Often consumers need to be told what they want. Fashion companies have to do their research to ensure they know their customers' needs before developing solutions. Steve Jobs said, "You’ve got to start with the customer experience and work backwards to the technology. You cannot start with the technology and try to figure out where you are going to sell it".[47]

Suggestions: There appeared to be only one line about Michelle Obama in the post. I felt the post title was a bit misleading, because it suggested it was more J. Crew and Michelle Obama, not J. Crew and the blogger. While the post title is great, a misleading post title can turn off new readers. I would suggest personalizing this post title, “How Michelle Obama turned me onto J. Crew”

Why you should follow: Marissa Cox not only writes Rue Rodier, she's also one of Who What Wear's columnists, so you know we really rate her style. The fashionable Brit moved to Paris in 2013 but had to change up her style to match her chic new city. As a result, she's got some brilliant learnings to dish out when it comes to dressing French. Merci, indeed. 
Anthropology, the study of culture and human societies, studies fashion by asking why certain styles are deemed socially appropriate and others are not. A certain way is chosen and that becomes the fashion as defined by a certain people as a whole, so if a particular style has a meaning in an already occurring set of beliefs that style will become fashion.[62] According to Ted Polhemus and Lynn Procter, fashion can be described as adornment, of which there are two types: fashion and anti-fashion. Through the capitalization and commoditisation of clothing, accessories, and shoes, etc., what once constituted anti-fashion becomes part of fashion as the lines between fashion and anti-fashion are blurred.[63]
^ Noricks, C. (2006). From style to strategy: An exploratory investigation of public relations practice in the fashion industry. Unpublished master's thesis, San Diego State University, San Diego, CA. in Cassidy, L. & Fitch, K. (2013) Beyond the Catwalk: Fashion Public Relations and Social Media in Australia, Asia Pacific Public Relations Journal, vol. 14, No. 1 & 2, Murdoch University.
Anthropology, the study of culture and human societies, studies fashion by asking why certain styles are deemed socially appropriate and others are not. A certain way is chosen and that becomes the fashion as defined by a certain people as a whole, so if a particular style has a meaning in an already occurring set of beliefs that style will become fashion.[62] According to Ted Polhemus and Lynn Procter, fashion can be described as adornment, of which there are two types: fashion and anti-fashion. Through the capitalization and commoditisation of clothing, accessories, and shoes, etc., what once constituted anti-fashion becomes part of fashion as the lines between fashion and anti-fashion are blurred.[63]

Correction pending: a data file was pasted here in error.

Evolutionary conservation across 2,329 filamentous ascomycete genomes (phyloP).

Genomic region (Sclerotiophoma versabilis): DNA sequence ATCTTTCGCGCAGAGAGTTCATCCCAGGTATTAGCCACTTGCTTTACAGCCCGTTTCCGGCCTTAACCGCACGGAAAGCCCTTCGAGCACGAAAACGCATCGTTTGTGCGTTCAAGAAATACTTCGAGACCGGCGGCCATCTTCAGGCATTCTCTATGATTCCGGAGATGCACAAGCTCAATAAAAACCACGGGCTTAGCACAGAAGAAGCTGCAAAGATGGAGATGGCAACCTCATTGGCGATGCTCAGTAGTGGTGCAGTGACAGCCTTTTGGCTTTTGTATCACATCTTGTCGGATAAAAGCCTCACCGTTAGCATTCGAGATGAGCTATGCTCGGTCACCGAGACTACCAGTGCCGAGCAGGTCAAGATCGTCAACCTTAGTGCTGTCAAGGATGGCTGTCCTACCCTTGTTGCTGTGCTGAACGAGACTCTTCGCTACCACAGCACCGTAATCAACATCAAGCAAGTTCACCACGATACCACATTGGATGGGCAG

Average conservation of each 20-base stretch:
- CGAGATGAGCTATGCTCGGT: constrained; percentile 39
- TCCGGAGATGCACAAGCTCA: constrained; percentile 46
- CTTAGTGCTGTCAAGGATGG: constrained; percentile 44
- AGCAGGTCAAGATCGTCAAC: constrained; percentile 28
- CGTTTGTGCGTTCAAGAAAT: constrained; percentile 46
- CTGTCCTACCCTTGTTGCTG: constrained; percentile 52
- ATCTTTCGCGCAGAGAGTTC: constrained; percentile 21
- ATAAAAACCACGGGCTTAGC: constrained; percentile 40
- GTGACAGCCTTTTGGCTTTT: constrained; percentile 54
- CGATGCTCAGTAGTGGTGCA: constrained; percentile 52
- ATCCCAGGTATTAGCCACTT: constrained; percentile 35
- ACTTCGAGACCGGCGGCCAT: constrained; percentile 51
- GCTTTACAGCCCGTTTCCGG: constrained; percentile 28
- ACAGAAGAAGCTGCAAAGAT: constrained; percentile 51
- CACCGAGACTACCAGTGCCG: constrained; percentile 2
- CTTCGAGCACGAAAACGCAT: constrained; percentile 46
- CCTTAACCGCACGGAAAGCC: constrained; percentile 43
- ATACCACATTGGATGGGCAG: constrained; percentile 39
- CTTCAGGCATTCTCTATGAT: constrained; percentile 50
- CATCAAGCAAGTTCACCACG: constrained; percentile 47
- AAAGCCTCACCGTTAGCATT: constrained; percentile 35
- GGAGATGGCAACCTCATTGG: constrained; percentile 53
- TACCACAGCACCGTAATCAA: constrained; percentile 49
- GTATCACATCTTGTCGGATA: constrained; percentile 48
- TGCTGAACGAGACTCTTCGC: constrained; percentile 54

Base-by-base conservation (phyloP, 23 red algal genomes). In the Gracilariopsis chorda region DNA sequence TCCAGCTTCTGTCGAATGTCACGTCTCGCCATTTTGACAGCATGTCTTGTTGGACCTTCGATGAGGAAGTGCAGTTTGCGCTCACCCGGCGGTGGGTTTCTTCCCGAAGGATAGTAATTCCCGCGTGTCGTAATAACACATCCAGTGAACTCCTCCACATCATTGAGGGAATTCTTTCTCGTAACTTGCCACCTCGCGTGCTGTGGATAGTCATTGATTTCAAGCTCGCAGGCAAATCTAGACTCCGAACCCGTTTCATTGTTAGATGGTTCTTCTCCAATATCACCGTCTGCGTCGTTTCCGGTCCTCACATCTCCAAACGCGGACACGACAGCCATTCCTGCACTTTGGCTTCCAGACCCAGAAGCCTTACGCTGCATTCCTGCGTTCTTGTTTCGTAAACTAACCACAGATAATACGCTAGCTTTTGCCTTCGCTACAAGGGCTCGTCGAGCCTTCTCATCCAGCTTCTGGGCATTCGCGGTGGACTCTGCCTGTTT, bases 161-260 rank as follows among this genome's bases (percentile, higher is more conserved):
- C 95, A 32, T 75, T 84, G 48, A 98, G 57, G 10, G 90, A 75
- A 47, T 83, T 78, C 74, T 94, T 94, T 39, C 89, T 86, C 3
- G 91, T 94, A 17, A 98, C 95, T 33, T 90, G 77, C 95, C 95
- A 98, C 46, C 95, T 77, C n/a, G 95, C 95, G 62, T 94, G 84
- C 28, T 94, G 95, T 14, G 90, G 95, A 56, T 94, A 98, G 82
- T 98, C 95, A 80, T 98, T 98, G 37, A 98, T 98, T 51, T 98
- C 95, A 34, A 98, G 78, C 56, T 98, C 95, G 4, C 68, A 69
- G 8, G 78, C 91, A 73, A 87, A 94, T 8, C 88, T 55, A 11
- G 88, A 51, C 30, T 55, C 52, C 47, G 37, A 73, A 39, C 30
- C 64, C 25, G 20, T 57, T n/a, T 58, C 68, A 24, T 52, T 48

^ Encyclopædia Britannica, Retrieved from http://www.britannica.com/EBchecked/topic/1706624/fashion-industry, http://www.britannica.com/EBchecked/topic/1706624/fashion-industry/296476/Fashion-design-and-manufacturing, http://www.britannica.com/EBchecked/topic/1706624/fashion-industry/296477/Fashion-retailing-marketing-and-merchandising, http://www.britannica.com/EBchecked/topic/1706624/fashion-industry/296479/Media-and-marketing
Although tailors and dressmakers were no doubt responsible for many innovations, and the textile industry certainly led many trends, the history of fashion design is normally understood to date from 1858 when the English-born Charles Frederick Worth opened the first true haute couture house in Paris. These fashion houses have to adhere to standards such as keeping at least twenty employees engaged in making the clothes, showing two collections per year at fashion shows, and presenting a certain number of patterns to costumers.[23] Since then, the idea of the fashion designer as a celebrity in his or her own right has become increasingly dominant.[24]
no pl (= manner) → Art (und Weise) f; (in the) Indian fashion → auf Indianerart, nach Art der Indianer; in the usual fashion → wie üblich; in a similar fashion → auf ähnliche Weise; to behave in a strange fashion → sich merkwürdig verhalten; did it work/have you translated it? — after a fashion → hat es geklappt/hast du es übersetzt? — so einigermaßen; to do something after or in a fashion → etw recht und schlecht machen; I can cook after a fashion → ich kann so einigermaßen kochen; a novel after or in the fashion of D.H. Lawrence → ein Roman im Stil von D. H. Lawrence; in this fashion → auf diese Weise, so
Anthropology, the study of culture and human societies, studies fashion by asking why certain styles are deemed socially appropriate and others are not. A certain way is chosen and that becomes the fashion as defined by a certain people as a whole, so if a particular style has a meaning in an already occurring set of beliefs that style will become fashion.[62] According to Ted Polhemus and Lynn Procter, fashion can be described as adornment, of which there are two types: fashion and anti-fashion. Through the capitalization and commoditisation of clothing, accessories, and shoes, etc., what once constituted anti-fashion becomes part of fashion as the lines between fashion and anti-fashion are blurred.[63]
1 : to give shape or form to : to make, construct, or create (something) usually with careful attention or by the use of imagination and ingenuity fashion a lamp from an old churn a figure fashioned from clay … delegating to the commander-in-chief the power to fashion the rules of the military justice system …— Fred Strasser Up there in the mountains old ladies … are still hooking rugs … and fashioning dainty dolls out of corn shucks.— Richard Atcheson
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